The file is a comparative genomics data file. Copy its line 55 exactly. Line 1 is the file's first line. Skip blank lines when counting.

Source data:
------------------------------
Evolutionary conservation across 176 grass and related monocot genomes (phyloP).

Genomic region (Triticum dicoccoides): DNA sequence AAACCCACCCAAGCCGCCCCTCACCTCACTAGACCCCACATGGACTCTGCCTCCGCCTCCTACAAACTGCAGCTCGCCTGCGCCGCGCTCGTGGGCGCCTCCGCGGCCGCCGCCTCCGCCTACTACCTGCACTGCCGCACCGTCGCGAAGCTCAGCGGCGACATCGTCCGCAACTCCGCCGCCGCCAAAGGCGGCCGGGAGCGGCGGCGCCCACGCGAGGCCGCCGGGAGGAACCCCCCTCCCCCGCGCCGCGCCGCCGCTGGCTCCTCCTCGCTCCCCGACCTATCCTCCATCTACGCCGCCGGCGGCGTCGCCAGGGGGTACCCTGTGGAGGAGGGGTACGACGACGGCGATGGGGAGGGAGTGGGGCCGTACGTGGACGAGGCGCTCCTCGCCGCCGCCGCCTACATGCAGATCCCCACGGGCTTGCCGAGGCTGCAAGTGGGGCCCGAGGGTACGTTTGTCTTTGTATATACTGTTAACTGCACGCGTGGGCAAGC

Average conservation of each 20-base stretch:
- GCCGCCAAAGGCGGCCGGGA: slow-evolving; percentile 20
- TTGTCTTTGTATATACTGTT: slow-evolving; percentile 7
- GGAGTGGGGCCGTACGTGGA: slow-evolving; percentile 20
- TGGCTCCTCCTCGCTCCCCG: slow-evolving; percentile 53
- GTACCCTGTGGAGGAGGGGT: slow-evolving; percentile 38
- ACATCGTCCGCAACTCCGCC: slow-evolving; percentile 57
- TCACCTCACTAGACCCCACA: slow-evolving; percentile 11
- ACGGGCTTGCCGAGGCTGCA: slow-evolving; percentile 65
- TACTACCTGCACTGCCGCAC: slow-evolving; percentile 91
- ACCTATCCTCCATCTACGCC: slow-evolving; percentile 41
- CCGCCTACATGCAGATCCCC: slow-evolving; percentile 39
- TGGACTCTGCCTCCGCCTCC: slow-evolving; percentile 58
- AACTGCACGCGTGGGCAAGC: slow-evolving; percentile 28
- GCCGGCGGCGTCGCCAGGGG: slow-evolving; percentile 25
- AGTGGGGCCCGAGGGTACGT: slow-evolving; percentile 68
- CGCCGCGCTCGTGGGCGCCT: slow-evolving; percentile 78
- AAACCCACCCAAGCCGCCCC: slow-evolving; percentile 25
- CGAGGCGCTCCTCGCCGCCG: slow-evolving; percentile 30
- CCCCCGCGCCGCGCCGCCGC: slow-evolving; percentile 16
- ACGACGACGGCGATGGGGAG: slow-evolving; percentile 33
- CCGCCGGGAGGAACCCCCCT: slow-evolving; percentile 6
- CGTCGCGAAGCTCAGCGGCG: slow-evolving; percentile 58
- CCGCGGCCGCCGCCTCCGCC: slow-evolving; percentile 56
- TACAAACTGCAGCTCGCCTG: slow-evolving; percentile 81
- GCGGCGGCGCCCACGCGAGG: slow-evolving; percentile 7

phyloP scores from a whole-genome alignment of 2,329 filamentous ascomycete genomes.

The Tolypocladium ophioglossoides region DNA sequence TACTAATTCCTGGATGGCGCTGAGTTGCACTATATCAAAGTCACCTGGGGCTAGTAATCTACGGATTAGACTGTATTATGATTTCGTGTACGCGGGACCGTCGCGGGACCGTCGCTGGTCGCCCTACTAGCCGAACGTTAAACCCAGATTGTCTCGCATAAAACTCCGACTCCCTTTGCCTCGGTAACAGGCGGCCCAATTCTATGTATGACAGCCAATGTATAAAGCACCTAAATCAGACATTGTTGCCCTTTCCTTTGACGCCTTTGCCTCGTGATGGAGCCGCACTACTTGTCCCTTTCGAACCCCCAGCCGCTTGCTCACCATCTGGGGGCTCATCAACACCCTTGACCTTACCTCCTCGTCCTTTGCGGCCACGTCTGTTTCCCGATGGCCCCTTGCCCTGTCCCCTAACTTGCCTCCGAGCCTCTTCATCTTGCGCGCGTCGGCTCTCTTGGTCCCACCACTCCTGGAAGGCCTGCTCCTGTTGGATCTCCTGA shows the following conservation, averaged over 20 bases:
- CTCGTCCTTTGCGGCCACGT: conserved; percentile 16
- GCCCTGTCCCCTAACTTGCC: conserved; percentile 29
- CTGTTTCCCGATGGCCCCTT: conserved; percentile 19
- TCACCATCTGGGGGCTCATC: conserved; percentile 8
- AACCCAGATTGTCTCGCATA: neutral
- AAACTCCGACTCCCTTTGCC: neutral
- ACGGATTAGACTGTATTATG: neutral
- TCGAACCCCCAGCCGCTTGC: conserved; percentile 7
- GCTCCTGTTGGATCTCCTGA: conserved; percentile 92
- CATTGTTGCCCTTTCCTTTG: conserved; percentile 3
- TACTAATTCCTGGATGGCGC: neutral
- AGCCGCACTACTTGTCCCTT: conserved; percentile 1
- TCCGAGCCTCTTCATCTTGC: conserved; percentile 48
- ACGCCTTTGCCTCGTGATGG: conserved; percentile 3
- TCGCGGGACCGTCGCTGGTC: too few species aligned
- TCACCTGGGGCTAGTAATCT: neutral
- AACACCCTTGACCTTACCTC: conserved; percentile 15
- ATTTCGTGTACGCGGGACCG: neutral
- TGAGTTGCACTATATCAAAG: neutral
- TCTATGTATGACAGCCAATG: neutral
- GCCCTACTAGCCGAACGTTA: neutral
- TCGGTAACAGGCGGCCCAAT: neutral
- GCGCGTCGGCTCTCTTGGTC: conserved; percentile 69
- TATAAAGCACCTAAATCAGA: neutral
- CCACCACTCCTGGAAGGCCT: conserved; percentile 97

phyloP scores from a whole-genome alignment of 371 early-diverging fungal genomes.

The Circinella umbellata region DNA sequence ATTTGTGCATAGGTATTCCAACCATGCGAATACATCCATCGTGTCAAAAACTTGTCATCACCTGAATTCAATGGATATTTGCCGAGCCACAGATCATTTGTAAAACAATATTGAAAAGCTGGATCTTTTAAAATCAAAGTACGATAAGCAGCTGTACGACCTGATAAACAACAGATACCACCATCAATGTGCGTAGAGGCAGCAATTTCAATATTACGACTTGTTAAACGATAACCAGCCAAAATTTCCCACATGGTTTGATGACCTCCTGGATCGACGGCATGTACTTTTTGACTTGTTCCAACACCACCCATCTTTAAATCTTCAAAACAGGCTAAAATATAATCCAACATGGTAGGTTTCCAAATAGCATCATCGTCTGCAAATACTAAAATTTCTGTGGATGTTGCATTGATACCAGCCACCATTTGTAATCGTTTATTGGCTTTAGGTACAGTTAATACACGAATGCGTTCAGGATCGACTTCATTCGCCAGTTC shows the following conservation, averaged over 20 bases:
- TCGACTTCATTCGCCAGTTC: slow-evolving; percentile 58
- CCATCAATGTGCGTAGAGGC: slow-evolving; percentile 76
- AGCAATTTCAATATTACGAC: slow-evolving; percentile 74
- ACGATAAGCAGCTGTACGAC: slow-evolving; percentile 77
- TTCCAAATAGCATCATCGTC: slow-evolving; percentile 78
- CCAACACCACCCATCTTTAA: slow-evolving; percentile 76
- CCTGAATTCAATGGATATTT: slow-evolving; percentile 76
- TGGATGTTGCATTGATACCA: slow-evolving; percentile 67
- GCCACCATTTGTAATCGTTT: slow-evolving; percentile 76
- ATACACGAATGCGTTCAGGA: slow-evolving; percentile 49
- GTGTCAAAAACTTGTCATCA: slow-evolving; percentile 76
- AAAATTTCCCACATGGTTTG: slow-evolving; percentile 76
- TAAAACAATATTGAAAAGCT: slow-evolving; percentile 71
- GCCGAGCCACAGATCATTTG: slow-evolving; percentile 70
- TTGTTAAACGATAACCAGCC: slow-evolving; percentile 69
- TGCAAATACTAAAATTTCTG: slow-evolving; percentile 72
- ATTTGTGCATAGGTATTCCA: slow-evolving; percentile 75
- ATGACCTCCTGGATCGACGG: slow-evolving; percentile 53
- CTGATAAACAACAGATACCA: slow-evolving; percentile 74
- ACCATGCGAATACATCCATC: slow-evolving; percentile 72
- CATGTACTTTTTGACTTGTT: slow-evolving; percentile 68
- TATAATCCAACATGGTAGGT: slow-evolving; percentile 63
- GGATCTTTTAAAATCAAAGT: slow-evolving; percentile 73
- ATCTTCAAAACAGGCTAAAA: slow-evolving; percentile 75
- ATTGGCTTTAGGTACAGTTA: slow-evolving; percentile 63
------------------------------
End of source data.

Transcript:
- CCACCACTCCTGGAAGGCCT: conserved; percentile 97